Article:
When things go BOOM and you’re sitting in the middle of a cyber attack as calm and cool as a cucumber, it’s because YOU have a Cyber Incident Response Plan. You know what to do, where to be... and as soon as you can get everyone’s attention, you’ll start to bring order to chaos.
HUGE thanks to the fantastic panel and to SideChannel that partnered with us to deliver this new back-to-the-basics series! Incident Response was the topic of last week's webinar in the Back to the Basics series.
You can watch the entire 1-hour webinar above or read the short write-up below if you don’t have time to watch the whole recording.
Let’s start with the timeline - Before the Incident, During the Incident, and After the Incident.
Before the Incident
Don't put your head in the sand. Bad things can or will happen. It’s out of your control, however how you respond is something you can control. When you build your incident and response plan, don’t get specific, instead generalize for what is going to happen and build muscle memory.
Start with Definitions - People need to understand the language of incident and response. Is the difference between an Event and a Crisis clear to everyone? What about Incident, Breach, ticket, or Case?
Next, you need to define when you are going to activate your plan, and who is going to be involved.
Why does an incident response plan fail?
There are many reasons. Usually it’s because there are not enough people to make the rest of the company comfortable about how the incident is managed, which results in eroded confidence. For example, who has the authority to order supplies, shut things off, turn things on, or communicate to the top customers about what's going on.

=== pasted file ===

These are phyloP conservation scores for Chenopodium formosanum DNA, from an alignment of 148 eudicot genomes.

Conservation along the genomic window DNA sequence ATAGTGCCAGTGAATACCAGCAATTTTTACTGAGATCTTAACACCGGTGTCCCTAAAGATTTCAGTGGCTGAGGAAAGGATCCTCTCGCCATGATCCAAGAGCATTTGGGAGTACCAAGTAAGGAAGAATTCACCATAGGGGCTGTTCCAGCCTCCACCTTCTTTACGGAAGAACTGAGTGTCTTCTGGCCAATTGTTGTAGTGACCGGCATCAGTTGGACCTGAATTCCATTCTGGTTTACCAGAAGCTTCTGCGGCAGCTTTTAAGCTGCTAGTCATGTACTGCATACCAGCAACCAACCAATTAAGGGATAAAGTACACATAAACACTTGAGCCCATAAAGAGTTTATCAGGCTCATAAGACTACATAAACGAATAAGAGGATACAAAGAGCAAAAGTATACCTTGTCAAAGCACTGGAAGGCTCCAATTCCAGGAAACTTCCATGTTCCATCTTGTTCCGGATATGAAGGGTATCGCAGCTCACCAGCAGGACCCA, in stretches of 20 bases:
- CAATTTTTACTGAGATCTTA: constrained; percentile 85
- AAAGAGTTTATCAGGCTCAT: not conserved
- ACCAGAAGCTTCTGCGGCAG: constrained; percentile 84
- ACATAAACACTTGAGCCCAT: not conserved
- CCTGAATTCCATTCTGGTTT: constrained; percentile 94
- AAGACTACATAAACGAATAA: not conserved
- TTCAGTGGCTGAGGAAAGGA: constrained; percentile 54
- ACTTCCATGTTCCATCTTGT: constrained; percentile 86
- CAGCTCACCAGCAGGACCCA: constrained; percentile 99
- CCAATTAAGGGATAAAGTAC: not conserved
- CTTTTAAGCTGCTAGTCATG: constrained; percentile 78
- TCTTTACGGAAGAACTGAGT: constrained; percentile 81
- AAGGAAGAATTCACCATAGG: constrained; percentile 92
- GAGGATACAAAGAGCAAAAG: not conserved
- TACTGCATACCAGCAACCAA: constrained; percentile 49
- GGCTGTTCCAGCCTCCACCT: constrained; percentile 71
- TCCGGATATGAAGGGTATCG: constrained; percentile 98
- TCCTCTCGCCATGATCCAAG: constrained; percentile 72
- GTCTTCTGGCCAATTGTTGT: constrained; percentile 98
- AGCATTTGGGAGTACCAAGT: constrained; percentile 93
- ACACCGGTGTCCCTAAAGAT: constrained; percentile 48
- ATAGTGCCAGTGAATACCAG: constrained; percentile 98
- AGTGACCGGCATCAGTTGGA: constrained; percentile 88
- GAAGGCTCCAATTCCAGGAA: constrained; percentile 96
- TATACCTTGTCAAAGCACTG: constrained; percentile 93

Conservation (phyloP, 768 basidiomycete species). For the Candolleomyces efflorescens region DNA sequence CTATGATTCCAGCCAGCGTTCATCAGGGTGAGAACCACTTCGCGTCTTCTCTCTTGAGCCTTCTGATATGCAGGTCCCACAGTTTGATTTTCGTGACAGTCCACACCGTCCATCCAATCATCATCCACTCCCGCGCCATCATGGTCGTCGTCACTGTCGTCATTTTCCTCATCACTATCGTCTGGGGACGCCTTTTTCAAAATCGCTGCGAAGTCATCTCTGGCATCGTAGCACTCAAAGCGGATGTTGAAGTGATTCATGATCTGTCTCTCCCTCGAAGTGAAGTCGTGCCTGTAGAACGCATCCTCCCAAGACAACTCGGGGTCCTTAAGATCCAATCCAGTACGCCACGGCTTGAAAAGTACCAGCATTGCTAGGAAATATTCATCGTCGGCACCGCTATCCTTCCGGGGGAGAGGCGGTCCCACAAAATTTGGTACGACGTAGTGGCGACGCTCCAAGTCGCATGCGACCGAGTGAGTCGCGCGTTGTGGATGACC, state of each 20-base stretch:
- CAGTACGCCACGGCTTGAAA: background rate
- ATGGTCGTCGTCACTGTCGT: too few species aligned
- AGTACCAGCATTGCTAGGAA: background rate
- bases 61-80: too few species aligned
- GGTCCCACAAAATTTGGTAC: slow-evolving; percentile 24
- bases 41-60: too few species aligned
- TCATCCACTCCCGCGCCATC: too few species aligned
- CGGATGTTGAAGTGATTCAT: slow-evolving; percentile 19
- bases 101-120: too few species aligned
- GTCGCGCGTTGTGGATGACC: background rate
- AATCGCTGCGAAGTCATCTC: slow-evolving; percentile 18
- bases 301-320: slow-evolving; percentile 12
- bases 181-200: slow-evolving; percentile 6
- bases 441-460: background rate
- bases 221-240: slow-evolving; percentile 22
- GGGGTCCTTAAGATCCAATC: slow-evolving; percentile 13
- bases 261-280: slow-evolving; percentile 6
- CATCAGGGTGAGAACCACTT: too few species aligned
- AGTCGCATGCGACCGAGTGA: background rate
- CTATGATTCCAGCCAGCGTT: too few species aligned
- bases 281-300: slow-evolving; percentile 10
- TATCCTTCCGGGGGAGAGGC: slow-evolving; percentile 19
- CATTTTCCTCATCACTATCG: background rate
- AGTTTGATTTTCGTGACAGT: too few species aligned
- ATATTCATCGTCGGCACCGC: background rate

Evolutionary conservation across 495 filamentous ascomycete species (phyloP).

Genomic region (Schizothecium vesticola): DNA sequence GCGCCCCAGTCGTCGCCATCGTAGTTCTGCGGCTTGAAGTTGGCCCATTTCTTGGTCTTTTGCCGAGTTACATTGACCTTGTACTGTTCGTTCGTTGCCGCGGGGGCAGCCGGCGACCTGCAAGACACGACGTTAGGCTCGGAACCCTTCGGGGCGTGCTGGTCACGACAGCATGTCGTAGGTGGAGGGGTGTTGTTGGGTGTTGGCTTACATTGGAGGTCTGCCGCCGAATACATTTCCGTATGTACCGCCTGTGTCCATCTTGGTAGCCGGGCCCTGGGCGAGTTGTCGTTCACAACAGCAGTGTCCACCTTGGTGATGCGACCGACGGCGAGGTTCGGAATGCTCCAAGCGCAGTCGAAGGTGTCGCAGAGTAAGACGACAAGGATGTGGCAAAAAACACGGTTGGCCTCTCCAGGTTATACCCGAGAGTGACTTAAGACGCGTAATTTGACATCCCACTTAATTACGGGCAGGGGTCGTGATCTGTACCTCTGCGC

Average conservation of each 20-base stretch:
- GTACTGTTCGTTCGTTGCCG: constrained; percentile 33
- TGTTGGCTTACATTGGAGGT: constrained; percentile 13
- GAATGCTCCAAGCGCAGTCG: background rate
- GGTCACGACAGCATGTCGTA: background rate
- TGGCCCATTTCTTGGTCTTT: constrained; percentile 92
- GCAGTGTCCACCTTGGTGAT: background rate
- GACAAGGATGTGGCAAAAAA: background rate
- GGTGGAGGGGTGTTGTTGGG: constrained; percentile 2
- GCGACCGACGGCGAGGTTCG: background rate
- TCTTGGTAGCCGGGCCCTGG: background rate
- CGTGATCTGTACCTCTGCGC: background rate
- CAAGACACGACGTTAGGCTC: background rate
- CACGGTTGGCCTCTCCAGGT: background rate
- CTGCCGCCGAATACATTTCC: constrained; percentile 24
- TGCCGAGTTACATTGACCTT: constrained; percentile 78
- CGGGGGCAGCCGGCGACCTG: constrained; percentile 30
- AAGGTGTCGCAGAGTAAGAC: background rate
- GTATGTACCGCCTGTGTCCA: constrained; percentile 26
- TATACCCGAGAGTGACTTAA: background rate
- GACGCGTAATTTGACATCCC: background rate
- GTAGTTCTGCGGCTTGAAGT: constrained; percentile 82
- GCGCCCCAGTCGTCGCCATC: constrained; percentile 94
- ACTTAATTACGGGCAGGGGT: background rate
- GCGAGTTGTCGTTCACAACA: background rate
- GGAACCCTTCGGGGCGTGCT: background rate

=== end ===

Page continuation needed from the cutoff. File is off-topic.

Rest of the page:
Another reason an incident and response plan will fail is if it was built in a vacuum of experience. It may have been built by well-meaning people and intentions, but without previous experience it will lack overall effectiveness. The problem is they don't have muscle memory, and it will translate to the plan. It’s like Mixed Martial Arts. It's one thing to know the theory, but another thing to use it in real-time.
Lastly, don't make introductions during a crisis. Make sure everyone involved in the incident response plan knows each other before the incident.
How to Test Your Incident Response Plan
Try to make it as real as possible. Not everyone may be present during a real event, so you need to be prepared for that. During the simulation, send a few guys to go get coffee, and check if the rest of the team can figure out what to do. This will help you to identify if you are missing a 2nd or 3rd tier person and whether you need to contract a third party incident response service provider just in case.
Have an incident and response team on stand-by Sometimes the plan is built by the people who won't activate it. You need to ensure the people who are actually activating the plan have practiced it monthly or quarterly. Make sure everybody knows everybody before something bad happens.
Strong leadership is key to success - Who are the decision-makers? When you do tabletop exercises, define your goals. For example, making sound decisions. When the heat is on, you need strong leadership.
Incident and response is not like riding a bike - You can't just jump back on and say we totally know how to do IR. You can't build a plan and put it on the shelf and not crack it open until you need it. You can't operate like that. You need to practice.
What if the SANS Incident Response playbook is too complicated for an SMB?
Your cybersecurity incident response policy is NOT weighted in pounds, it needs to be something people can use and actionable. It doesn’t matter if you are a small company or an enterprise, you can't have more pages in the incident and response plan than employees. Create a high level 5 pager.